Who becomes a Mental Health Nurse?
A mental health nurse is a specialized branch of nursing, and is best suited to people who not only have a deeply-rooted disposition to care for people, but who are also able to manage the stresses that come with working under challenging circumstances. Mental illness is a field that comes with high highs, and lowest lows, and a mental health nurse needs to be able to take it in their stride. On the one hand, the profession can be endlessly rewarding – helping and supporting people through a very difficult time in their lives, and making a positive impact in their recovery.
However, the other hand is a little bleaker, when some days involve huge amounts of stress due to understaffing, inadequate resources, or more challenging patients who require extra attention. Those suffering from certain mental illnesses can be prone to psychotic episodes that involve screaming, aggression, even violence. And since the mental health nurse is usually the one on the frontline, they get the brunt of these behaviors. Working in this specific field requires a strong character, but also a gentle heart.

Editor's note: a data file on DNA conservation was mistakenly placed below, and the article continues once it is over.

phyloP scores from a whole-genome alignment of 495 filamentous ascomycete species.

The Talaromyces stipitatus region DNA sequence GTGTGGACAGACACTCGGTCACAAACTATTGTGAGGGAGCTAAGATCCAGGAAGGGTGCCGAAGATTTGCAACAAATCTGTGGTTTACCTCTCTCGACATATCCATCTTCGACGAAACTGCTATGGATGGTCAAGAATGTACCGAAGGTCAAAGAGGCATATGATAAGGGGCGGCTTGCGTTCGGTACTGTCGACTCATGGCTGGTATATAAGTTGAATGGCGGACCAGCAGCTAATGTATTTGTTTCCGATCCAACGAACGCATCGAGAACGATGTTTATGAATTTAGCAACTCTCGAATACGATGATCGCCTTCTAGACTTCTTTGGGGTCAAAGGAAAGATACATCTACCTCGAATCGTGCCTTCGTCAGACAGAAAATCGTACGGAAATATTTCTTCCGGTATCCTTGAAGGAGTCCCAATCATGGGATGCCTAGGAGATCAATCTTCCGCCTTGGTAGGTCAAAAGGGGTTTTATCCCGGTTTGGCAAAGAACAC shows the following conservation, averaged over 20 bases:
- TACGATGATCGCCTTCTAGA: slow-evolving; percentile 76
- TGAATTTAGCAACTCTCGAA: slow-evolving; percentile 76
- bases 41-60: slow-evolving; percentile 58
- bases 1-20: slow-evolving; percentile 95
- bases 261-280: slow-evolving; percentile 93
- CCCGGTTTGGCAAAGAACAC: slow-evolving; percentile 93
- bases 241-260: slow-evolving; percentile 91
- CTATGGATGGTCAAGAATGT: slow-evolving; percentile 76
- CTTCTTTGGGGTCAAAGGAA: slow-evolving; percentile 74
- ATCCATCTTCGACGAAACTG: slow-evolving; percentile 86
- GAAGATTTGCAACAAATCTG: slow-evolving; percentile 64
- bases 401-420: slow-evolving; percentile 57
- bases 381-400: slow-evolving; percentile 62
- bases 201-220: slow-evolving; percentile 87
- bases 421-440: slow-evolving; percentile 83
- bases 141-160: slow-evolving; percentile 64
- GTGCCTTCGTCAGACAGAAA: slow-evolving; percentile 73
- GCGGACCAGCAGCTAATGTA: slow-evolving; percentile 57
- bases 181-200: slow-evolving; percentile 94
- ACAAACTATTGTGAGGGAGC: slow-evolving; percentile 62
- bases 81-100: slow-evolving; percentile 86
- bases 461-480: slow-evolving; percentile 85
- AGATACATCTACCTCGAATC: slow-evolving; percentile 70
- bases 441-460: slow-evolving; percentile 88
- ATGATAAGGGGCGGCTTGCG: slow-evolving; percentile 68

Because for all the tough-as-nails countenance this type of nurse has to embody in order to preserve their sanity, they also need to understand that ultimately they are there as a support, counsel, and guide for someone going through what could likely be the worst chapter of their lives. So yes, it’s a tough environment, but the reward of being part of a life-saving difference for someone makes it worth it.